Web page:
Ford Motor and Argo AI have partnered with Lyft Inc. to launch a self-driving ride-hailing service. The team plans to roll out around 100 self-driving Hybrid Ford Escape SUVs in Austin and Miami soon. The company is also laying the groundwork for deploying more than 1,000 vehicles across six US cities.
Ford announced its plan to make robotaxis five years ago and has invested in Argo AI. Meanwhile, Lyft is getting a 2.5% stake in Argo in return for access to the former’s fleet and safety data.
“This collaboration marks the first time all the pieces of the autonomous vehicle puzzle have come together this way,“ Lyft’s CEO Logan Green said, “Each company brings the scale, knowledge and capability in their area of expertise that is necessary to make autonomous ride-hailing a business reality.”
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Ford, Argo and Lyft are following in the footsteps of Waymo. A subsidiary of Google’s parent company Alphabet Inc, Waymo launched its ride-sharing service in 2020 in Phoenix. Bryan Salesky, Argo’s chief executive officer, said his initiative is more complex than the prior autonomous vehicles services. Salesky has worked on the Google self-driving program and was the software lead on the Carnegie melton team that won the DARPA urban challenge.
The robot taxis will be accompanied by two human minders initially: a backup driver to take over the wheel if needed; and another to monitor the operations.
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Passengers will have the option to choose an autonomous vehicle while booking a cab on the Lyft app. The car won’t be restricted to pre-approved routes. It would be like hailing any other vehicle today, except that it is robot-driven, Salesky said in an interview.
Lyft has a goldmine of driver data including information on; demand for ride-hailing services, hotspots and pricing dynamics. The company will share the data with Argo to help it design algorithms to determine where to deploy AVs, pick up and drop off locations and optimal routes. It will also help them decide on areas where self-driving cars can have a positive impact.
Most importantly, Lyft is providing safety-related data points such as hotspots for car crashes, average speeds and risky areas for driving. This will create a localised safety baseline for Argo and provide a direct safety record for reference rather than just national aggregate data. Salesky said the detailed data will help accelerate the robotaxi rollout.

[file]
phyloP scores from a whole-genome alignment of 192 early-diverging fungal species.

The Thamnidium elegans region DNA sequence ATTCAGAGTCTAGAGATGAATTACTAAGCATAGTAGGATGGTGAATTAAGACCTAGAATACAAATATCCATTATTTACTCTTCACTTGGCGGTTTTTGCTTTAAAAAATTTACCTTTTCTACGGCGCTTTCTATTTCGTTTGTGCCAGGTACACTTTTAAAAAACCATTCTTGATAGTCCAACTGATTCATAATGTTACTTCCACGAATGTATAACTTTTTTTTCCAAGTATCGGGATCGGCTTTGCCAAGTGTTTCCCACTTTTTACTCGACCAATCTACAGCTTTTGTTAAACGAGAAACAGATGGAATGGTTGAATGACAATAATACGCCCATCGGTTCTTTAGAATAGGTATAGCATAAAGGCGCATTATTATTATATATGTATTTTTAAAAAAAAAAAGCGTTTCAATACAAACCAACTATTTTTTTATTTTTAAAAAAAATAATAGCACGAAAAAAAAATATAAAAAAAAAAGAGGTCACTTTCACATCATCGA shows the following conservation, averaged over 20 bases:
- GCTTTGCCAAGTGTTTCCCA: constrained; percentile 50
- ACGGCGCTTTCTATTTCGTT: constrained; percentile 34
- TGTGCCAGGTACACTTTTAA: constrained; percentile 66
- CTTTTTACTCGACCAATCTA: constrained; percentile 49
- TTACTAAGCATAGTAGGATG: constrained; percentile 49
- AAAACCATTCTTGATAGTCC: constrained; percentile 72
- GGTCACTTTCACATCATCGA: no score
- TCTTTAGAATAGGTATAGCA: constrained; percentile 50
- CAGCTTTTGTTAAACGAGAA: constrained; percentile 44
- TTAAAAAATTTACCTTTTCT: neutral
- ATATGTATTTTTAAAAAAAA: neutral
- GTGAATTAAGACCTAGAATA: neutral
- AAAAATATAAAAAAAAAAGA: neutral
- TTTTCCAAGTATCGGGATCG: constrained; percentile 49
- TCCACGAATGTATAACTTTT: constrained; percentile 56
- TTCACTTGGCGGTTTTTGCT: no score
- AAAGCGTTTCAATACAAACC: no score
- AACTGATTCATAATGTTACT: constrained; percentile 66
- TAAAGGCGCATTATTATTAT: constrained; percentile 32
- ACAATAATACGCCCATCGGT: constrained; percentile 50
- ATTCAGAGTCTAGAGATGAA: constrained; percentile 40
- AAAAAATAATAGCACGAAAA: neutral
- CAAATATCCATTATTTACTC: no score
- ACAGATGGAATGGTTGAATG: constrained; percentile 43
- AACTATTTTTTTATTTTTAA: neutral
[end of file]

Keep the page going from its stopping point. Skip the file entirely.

“We are already able to demonstrate that our technology can deal with a diversity of complexity in cities—from unpredictable drivers in Miami to chaotic roundabouts in Washington D.C to the unique “Pittsburgh Left” in our hometown,” Salesky said.
Vote of confidence
Autonomous rides come at the same price as human-driven Lyft rides. The idea is to help the customers transition to self-driving cars by giving them the sense that robot-driven Lyft cars are like any other ride. Lyft hopes the broad deployment of such AVs will normalise the technology. Convincing commuters to try self-driving cars is one of the biggest challenges.
Ford also has plans to partner with other companies to deliver groceries and small items.
Credits: Argo AI’s ‘How We Test’ page
Argo’s Lidar technology
Argo acquired Princeton Lightwave, a company with extensive experience in the development and commercialization of Lidar sensors, in 2017. Argo Lidar is key to commercializing autonomous delivery and ride-hail services. The Argo Self-Driving System (SDS) is capable of 360-degrees awareness round the clock and can help navigate city streets, suburban neighbourhoods, and fast highway lanes.
Argo Lidar has the industry’s longest-distance sensing range capability of 400 meter and also offers high fidelity perception, providing the photorealistic imaging required to identify small objects.
Geiger-mode sensing powers Argo Lidar. The proprietary technology can detect the smallest particle of light and is instrumental in sensing objects with low reflectivity.